Larry King signed off from his eponymous talk show for the last time on Thursday, ending his twenty-five-year run as a CNN primetime host.
The 77-year-old was farewelled by a cavalcade of politicians, journalists, television personalities and other public figures on the final edition of Larry King Live, which has aired on the news network since June 1985.
In his final sign-off, King thanked his staff and executives at the network, and reiterated his stated intention to continue working with CNN on various special programmes from next year.
"You're not going to see me go away. But you're not going to see me here on this set anymore. For two weeks, they're going to be playing highlight shows.
"I don't know what to say except to you, my audience, thank you. And instead of good-bye, how about so long?"
Among those to pay tribute to King's career was President Barack Obama, who said that King was "one of the giants of broadcasting".
"You say that all you do is ask questions. But for generations of Americans, the answers to those questions have surprised us, they have informed us, and they have opened our eyes to the world beyond our living rooms," he said.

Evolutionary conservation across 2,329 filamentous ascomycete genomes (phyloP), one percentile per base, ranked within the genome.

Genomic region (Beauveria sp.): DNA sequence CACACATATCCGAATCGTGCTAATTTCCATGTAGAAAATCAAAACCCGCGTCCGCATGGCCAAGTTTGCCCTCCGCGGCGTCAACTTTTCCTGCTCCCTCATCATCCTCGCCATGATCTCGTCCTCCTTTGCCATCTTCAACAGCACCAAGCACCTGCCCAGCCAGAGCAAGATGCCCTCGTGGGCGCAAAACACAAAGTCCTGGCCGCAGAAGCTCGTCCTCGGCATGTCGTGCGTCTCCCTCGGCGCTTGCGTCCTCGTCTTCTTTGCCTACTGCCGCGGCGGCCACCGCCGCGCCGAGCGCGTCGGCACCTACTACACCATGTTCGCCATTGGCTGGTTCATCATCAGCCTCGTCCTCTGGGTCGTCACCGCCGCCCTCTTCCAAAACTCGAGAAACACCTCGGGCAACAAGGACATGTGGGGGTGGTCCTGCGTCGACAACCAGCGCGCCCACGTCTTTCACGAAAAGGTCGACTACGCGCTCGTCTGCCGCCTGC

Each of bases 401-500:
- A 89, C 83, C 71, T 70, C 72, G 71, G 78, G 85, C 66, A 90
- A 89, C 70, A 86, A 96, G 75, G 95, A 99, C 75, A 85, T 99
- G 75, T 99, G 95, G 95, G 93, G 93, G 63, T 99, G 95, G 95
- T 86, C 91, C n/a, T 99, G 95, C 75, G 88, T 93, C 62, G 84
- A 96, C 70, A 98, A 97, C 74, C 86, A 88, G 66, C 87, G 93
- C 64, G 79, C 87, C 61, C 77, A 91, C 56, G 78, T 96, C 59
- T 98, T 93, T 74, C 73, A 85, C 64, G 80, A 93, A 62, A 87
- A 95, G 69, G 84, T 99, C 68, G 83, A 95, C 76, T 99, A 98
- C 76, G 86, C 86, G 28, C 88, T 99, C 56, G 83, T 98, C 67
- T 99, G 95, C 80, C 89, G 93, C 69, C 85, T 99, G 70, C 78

The anchors of the broadcast networks' news bulletins, Diane Sawyer (ABC World News), Brian Williams (NBC Nightly News) and Katie Couric (CBS Evening News) all appeared in the final broadcast, along with the veteran journalist and presenter Barbara Walters.
King's replacement, the former tabloid editor and television personality Piers Morgan, will take over the 9:00pm (ET) timeslot from next year with Piers Morgan Tonight.
A mixed legacy
Despite the tributes on his final edition, there was no shortage of criticism among media commentators. King often avoided pursuing interviewees with follow-up questions, and was criticised for offering soft questions to the many high-profile figures who appeared on his programme.
Ken Auletta, The New Yorker's media critic, told PBS's NewsHour that King's ability to secure celebrities and politicians arose from his guests' confidence that they would not be asked difficult questions.
"It was a comfortable place, a safe place for people to come and basically show their leg. They could say what they wanted: Larry King was not an aggressive interviewer. He got a lot of good information out of people, but essentially it was a safe environment," Auletta said.
"Contrast that with good interview shows... there's an element of surprise, an element of fear that people have: what am I going to get asked? And you never had that with Larry King."
By the end of its run, viewers appeared to have tired of King's style. At its height in 1998, Larry King Live was watched by an average of 1.636 million people each night. But this year was the programme's worst on record: viewers switched off in droves, sending the show's average audience plummeting below the 700,000 viewer mark.
King's fortunes have mirrored those of CNN itself: the once-influential network now finds itself mired in third place among the cable news networks, struggling to stay above water as it continues shake up its personnel on-screen and behind the scenes.
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